Special Article – Spasticity Management and Rehabilitation
Phys Med Rehabil Int. 2017; 4(4): 1126.
Troubleshooting Complications of Intrathecal Baclofen Therapy
Stevenson VL1,2*, Keenan E¹ and Jarrett L³
¹National Hospital for Neurology and Neurosurgery, UCLH NHS Foundation Trust, London, UK
²University College London, Institute of Neurology, London, UK
³Royal Devon and Exeter NHS Foundation Trust, Exeter, UK
*Corresponding author: Valerie Stevenson, Box 113, The National Hospital for Neurology and Neurosurgery, Queen Square, London, WC1N 3BG, UK
Received: September 25, 2017; Accepted: October 17, 2017; Published: October 24, 2017
Intrathecal baclofen (ITB) is a well-recognised treatment for severe spasticity refractory to oral medications. However it is known to have a significant complication rate with serious potentially fatal consequences of baclofen overdose or withdrawal. It is therefore essential that patients receiving ITB therapy are managed by responsive, accessible multidisciplinary services with a systematic and timely approach to troubleshooting complications when they occur. A troubleshooting algorithm is presented here to facilitate prompt and effective investigations and treatment; this tool can be adapted by individual services to suit their own particular patient cohort and healthcare setting.
Keywords: Intrathecal baclofen; Troubleshooting; Algorithm; Complications; Spasticity
Intrathecal baclofen (ITB) was first used in 1985 for spinal cord injury  and has since been shown to be an effective treatment in the management of severe spasticity of either cerebral or spinal origin [2-5] and in monophasic or progressive conditions [6,7].
In long-term follow-up studies, the benefit has proved to be sustainable over time [8-11], with many individuals demonstrating high levels of satisfaction and continuing to benefit following a pump replacement once the battery life of the original pump has been depleted.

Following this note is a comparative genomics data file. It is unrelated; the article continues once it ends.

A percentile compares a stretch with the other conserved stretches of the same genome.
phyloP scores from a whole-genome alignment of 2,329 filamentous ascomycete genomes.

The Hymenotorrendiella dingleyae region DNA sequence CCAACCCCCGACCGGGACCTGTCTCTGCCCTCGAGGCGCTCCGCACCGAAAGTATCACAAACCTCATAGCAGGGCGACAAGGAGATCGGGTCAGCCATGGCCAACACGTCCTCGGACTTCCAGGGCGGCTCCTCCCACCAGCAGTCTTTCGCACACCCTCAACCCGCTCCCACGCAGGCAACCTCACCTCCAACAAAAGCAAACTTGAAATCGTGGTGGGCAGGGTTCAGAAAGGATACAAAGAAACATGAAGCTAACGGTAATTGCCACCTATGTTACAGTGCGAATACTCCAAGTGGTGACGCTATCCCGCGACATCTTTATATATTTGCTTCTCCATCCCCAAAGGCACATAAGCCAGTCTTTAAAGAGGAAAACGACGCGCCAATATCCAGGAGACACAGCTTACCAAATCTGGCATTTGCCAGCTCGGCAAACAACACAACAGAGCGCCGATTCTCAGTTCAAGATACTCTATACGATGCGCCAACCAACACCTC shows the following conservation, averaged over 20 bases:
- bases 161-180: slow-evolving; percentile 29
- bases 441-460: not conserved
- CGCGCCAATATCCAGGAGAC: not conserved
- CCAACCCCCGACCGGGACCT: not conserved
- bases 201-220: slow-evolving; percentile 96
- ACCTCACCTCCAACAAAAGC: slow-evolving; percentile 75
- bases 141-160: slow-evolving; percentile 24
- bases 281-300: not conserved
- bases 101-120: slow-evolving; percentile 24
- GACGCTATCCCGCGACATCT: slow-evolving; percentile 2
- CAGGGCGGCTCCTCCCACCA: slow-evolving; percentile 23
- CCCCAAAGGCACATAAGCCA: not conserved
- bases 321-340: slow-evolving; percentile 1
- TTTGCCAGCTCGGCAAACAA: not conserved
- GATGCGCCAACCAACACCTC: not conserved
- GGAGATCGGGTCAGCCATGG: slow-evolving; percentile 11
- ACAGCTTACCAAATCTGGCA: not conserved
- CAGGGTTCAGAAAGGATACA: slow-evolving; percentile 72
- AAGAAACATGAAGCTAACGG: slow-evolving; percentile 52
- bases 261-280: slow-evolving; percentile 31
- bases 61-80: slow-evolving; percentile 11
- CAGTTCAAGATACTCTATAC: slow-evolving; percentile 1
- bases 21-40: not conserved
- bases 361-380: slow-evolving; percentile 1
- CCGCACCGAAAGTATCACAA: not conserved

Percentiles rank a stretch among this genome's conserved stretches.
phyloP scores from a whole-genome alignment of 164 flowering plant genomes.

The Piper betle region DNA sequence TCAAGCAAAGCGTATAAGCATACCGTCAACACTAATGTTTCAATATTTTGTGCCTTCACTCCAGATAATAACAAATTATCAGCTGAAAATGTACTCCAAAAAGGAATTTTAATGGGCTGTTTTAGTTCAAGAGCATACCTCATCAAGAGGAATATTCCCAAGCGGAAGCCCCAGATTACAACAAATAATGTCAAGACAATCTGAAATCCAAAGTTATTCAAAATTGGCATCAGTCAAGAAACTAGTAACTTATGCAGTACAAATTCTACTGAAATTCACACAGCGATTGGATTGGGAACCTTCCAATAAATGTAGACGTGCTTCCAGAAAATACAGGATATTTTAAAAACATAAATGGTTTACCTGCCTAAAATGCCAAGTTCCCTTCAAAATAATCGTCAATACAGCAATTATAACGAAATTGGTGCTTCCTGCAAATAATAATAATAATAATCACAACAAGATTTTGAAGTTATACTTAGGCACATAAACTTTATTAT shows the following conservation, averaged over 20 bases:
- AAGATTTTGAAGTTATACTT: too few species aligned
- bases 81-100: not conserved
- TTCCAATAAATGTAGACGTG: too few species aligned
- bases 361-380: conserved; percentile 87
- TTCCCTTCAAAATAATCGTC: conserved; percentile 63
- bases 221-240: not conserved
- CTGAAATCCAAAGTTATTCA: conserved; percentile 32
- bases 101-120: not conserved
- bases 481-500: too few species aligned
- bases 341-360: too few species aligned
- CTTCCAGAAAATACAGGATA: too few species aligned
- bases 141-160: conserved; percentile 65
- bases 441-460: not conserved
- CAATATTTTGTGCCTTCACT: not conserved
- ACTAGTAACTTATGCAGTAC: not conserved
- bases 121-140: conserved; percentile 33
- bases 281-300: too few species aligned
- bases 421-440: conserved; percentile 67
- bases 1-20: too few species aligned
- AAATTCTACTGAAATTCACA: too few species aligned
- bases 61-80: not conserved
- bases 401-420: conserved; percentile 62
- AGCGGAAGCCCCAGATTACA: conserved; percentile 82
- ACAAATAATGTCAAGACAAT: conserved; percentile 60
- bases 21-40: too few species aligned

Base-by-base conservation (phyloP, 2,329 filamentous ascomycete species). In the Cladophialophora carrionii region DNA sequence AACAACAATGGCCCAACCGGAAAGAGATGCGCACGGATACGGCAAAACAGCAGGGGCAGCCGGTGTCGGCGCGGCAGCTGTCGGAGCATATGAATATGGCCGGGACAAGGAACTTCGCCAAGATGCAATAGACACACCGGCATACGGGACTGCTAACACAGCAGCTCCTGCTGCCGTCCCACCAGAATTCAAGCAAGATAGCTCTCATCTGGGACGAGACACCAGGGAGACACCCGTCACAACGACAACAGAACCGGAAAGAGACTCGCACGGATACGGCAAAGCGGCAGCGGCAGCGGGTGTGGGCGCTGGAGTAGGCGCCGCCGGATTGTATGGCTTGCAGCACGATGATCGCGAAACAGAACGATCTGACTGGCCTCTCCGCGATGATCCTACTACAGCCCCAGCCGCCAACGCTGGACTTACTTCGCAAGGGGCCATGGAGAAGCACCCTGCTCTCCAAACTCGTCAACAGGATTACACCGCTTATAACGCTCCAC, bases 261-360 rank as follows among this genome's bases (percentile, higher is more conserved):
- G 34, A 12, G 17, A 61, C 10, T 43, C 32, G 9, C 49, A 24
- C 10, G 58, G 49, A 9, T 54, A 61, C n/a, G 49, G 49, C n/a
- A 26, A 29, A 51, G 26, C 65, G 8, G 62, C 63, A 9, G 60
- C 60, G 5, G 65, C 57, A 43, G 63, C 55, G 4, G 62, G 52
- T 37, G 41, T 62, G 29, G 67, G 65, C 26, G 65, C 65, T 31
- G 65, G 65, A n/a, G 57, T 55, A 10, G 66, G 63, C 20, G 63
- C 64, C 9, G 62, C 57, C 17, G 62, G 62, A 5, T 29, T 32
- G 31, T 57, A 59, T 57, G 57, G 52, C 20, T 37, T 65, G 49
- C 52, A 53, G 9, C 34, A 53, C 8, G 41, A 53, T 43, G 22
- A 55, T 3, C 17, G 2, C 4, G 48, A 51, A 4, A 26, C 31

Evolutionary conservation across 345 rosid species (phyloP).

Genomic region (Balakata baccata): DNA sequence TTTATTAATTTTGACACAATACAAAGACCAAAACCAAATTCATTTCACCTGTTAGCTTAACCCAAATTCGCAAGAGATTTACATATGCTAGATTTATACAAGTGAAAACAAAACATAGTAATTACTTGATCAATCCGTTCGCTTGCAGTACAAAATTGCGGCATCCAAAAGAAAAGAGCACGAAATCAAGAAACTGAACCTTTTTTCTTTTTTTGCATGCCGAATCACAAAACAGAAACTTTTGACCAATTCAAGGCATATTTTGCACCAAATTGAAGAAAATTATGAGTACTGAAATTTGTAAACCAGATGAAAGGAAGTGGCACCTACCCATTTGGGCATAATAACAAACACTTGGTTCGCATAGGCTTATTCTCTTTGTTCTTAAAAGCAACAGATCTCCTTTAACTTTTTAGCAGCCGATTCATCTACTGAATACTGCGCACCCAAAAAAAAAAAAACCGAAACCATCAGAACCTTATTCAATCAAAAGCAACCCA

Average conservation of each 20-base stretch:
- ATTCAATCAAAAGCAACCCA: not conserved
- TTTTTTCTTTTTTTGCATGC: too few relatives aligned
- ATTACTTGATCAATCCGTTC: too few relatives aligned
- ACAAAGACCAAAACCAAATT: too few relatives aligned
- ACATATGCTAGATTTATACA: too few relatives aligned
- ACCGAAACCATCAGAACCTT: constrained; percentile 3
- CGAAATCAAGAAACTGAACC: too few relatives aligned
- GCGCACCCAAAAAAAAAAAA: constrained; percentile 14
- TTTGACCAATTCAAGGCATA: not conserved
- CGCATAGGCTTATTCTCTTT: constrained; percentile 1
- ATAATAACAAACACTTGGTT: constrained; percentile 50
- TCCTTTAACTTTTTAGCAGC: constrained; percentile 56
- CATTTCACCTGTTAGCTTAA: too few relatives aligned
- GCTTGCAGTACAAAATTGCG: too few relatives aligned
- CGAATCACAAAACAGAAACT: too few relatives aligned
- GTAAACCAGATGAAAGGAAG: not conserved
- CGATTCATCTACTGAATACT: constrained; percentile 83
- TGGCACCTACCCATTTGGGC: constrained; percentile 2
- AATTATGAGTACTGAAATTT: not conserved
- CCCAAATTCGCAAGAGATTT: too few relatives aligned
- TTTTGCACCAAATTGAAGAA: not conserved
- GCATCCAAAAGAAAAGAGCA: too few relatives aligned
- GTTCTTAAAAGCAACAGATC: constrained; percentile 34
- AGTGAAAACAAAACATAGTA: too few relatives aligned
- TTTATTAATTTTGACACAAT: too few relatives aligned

Use of intrathecal baclofen requires a coordinated approach by an experienced multidisciplinary team including a neurologist or rehabilitation physician, neurosurgeon, physiotherapists, nurses, and occupational therapists. The process involves careful patient selection, detailed assessment including a trial of ITB, implantation and importantly both responsive and accessible follow up as ITB therapy is not without risk of complications. Whenever complications are suspected investigation and treatment should be instigated promptly and in a systematic way .
Complication rates of ITB therapy vary between published studies depending on their definition of adverse events, the population studied and the follow up period, rates are however not insignificant and range between 4 and 25%. Complications can be considered as mechanical (ie a hardware issue with the pump or catheter), infection related, drug or procedure related (for example baclofen overdose or deep vein thrombosis). Mechanical complications are the most frequently observed; these usually involve catheter malfunction (disconnection, kinks, breaks or displacement) [13-15]. Pump dysfunction is rare with the use of baclofen but corrosion of the internal tubing causing a motor stall can occur particularly if pumps are used off label with drug mixtures . Data reported from Medtronic through their Implantable Systems Performance Registry on 7,459 patients with pumps (21.6% for intractable spasticity) revealed a total of 1,393 product performance events in 982 patients enrolled (13.17%), 75.7% of these were related to catheter malfunction .
Investigation of potential system malfunction
If there is any suspicion of ITB system dysfunction (symptoms of over or under dosage or failure to gain control of spasticity on escalating dosages) it is important to investigate promptly to avoid potentially fatal withdrawal syndromes. There is no agreed consensus on the process used for investigation; previously published algorithms have looked at different aspects including troubleshooting in the outpatient setting, managing ITB withdrawal and overdose as well as extensive investigations of the pump system [18-20].
We present our troubleshooting algorithm illustrated in Figure 1 which is based on the author’s own experience of ITB practice and takes a pragmatic approach ensuring investigation is sufficient to ensure confidence in the need for surgical intervention but also prevents delay in diagnosing mechanical complications. The National Hospital for Neurology and Neurosurgery, University College London Hospitals has been utilising ITB since 1994 (currently 155 patients under ITB pump follow up). The choice of particular investigations and the order they are used will of course be influenced by investigation availability and the particular nuances of the patient concerned. Other investigations not included in our algorithm, such as magnetic resonance imaging (MRI) or radio-isotope scintigraphy , are available however on a pragmatic note the demonstration of a non-functioning catheter requires surgical replacement and there is therefore often no need to proceed to extensive investigation and imaging.
Figure 1: Algorithm for ITB troubleshooting. Adapted from Stevenson VL. Intrathecal baclofen and phenol: Spasticity Management, A Practical Multidisciplinary Guide. 2nd ed. Taylor and Francis. 2016; 129-160 .